As an archaeologist, my research has not only taken me all over the world, but has also given me the opportunity to teach a variety of subjects and to serve as a mentor to hundreds of students. I received a BA from UCLA and an MA and PhD in Anthropology from the UCSD with a focus on historical archaeology and how the application of social network theory can be used to examine Viking Age Iceland. I value using an interdisciplinary approach in my work, a style that has profoundly shaped my teaching philosophy and my commitment to helping students build a well-rounded and productive academic foundation that draws upon both the hard and social sciences. My unique teaching approach and passion for learning has lead to numerous academic positions, teaching courses most recently at UCSD and at Stanford University. While I have taught a wide variety of courses, I enjoy teaching writing instruction and analytical thinking the most. I have seen firsthand how learning proper reading and writing skills profoundly changes the way students think, providing them with the confidence and the ability to tackle any academic challenge. With my background in Anthropology, a field of study that examines all facets of human culture, I am also passionate about teaching Literature and History. I truly believe that a life well lived is one guided by a passionate pursuit for knowledge. When not teaching or excavating in the freezing cold setting that is ICE-land, I enjoy running, hiking, and daydreaming about the day I can have a dog.
Education & Certification
Undergraduate Degree: University of California-Los Angeles - Bachelor in Arts, Anthropology and History
Graduate Degree: University of California-San Diego - PHD, Anthropology
writing short stories, reading history and fiction, watching science fiction films, running, biking, playing and watching sports, hiking with dogs
AP US History
College Level American History
College World History
High School English
High School Geography
High School Level American History
High School World History
Q & A
What is your teaching philosophy?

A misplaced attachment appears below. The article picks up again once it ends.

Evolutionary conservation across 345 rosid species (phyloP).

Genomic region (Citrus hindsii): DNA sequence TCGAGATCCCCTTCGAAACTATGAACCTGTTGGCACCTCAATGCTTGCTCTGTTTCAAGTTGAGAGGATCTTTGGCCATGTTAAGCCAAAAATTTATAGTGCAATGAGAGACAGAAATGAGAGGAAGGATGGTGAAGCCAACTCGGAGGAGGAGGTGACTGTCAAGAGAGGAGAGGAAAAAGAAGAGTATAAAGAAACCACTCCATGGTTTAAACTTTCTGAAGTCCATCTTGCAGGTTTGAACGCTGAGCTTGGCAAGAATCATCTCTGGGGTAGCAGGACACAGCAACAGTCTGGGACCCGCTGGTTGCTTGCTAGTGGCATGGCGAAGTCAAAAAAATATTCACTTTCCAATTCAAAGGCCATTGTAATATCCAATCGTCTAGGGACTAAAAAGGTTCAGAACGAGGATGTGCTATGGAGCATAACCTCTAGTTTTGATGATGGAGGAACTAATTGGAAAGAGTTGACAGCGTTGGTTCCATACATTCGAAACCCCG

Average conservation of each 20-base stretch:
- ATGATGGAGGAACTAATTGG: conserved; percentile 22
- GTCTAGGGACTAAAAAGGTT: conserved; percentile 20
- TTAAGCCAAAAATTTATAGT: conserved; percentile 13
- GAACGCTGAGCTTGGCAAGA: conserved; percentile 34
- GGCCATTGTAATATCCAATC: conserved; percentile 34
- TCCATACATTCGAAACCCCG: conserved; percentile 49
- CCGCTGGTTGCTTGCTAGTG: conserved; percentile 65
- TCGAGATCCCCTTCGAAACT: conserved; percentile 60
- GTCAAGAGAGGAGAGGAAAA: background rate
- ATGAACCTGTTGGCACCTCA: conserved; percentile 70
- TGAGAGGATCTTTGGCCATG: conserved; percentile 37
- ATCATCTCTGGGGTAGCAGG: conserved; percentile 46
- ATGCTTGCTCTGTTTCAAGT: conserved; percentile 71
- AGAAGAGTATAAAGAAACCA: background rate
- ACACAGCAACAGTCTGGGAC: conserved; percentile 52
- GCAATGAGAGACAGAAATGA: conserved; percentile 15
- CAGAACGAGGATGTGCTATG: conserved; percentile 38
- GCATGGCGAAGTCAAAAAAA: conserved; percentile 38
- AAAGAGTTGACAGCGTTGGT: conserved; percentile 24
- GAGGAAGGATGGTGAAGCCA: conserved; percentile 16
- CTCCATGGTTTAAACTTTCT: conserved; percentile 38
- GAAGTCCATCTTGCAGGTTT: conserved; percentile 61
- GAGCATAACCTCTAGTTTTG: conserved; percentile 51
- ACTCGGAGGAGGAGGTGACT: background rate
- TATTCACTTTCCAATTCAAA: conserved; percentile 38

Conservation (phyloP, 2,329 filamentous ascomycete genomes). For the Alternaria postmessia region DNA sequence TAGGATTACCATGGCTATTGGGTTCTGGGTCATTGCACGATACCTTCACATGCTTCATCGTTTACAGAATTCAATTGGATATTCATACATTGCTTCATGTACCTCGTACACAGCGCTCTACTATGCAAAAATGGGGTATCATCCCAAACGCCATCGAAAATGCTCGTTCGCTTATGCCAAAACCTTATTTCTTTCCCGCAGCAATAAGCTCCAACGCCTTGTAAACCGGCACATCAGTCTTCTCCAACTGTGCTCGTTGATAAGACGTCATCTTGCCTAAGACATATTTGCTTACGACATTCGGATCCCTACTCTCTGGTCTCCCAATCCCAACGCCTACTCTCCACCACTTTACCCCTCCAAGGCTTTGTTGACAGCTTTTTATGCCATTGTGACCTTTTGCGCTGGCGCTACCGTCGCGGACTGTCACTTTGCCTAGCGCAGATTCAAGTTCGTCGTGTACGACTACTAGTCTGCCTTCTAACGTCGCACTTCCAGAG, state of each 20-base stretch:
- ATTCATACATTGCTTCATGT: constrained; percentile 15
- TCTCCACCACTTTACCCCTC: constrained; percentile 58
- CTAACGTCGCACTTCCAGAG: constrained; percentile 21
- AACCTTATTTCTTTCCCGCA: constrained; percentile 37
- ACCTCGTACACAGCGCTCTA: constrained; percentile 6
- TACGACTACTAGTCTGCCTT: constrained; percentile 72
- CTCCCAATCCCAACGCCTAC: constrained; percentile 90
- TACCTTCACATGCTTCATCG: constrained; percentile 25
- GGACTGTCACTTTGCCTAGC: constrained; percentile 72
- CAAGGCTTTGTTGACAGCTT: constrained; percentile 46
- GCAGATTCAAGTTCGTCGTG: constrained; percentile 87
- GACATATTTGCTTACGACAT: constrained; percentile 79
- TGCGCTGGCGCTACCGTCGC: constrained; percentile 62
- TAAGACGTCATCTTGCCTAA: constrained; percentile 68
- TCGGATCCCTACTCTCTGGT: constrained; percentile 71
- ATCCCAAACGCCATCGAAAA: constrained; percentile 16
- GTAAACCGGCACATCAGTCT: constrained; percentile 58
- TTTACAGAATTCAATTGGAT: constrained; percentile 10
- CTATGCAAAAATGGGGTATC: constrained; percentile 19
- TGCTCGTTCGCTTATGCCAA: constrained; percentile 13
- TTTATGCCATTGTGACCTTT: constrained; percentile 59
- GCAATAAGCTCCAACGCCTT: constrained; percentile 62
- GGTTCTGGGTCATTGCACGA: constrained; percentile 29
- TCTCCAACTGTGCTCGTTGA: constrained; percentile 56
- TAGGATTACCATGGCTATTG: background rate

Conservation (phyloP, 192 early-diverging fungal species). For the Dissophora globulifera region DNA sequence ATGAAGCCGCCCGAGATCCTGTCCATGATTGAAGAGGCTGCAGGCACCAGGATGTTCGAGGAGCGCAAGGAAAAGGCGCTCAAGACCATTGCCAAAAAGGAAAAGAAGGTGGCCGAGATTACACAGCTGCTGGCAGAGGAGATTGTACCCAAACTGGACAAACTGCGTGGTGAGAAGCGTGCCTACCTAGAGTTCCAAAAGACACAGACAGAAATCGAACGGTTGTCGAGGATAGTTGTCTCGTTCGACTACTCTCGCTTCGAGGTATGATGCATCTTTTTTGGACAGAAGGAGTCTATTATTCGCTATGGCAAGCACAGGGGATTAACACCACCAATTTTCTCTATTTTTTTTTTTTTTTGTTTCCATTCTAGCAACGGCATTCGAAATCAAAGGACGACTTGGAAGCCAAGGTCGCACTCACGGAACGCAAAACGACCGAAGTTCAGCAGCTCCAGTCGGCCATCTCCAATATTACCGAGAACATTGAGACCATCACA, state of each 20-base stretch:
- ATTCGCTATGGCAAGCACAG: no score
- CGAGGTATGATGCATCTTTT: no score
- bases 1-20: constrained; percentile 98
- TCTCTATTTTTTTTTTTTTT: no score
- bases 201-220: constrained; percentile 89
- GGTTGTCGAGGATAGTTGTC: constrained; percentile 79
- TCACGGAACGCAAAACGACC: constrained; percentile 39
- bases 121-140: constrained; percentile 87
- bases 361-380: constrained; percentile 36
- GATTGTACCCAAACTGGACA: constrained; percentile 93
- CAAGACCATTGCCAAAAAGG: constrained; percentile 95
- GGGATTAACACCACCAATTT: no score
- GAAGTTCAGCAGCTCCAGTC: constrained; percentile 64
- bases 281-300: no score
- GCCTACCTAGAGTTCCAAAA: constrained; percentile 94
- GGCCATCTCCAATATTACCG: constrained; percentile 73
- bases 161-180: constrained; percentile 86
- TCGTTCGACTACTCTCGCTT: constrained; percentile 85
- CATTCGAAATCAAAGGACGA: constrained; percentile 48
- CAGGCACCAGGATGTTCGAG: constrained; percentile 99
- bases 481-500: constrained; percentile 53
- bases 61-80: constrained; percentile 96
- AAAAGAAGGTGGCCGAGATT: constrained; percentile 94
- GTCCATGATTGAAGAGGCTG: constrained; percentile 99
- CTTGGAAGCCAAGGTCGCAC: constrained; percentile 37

My goal as a teacher is to facilitate student development, help students realize and cultivate their own potential, and to be a model for learning. My adviser in graduate school used to say, “You will learn only what you teach yourself.” I work to instill this sense of responsibility for learning in students while also demonstrating that I am a resource and facilitator in this process. I also work to convey my genuine investment in their learning and success. Transparency, openness, and cooperation are the words that describe my teaching philosophy the most. Teaching, like learning, is not magic. There is no muse that comes to visit in the middle of the night that fills the brain with perfect words or makes the perfect assignment simply emerge effortlessly from the tip of a pen. Most of the success an educator has in the classroom, in writing effective assignments, or in leading others through those processes is the product of hard work, critical thinking, and planning ahead. We may not necessarily cognize these things, making them feel like magic, but when we step back to critically examine why a particular lesson plan worked so well or why a writing assignment failed so miserably, we often find that there are specific steps, specific components or structures, that made up the process. By interrogating the process more and being mindful of the choices we make in the classroom, we can uncover these underlying structures and understand more clearly the relationship between what we do in the classroom and student success. This process is about clearly articulating goals and then planning lessons that are designed to realize those goals. Likewise, as a member of a department the process also includes clearly communicating the goals to colleagues and facilitating a discussion on different strategies they might employ to reach the goals.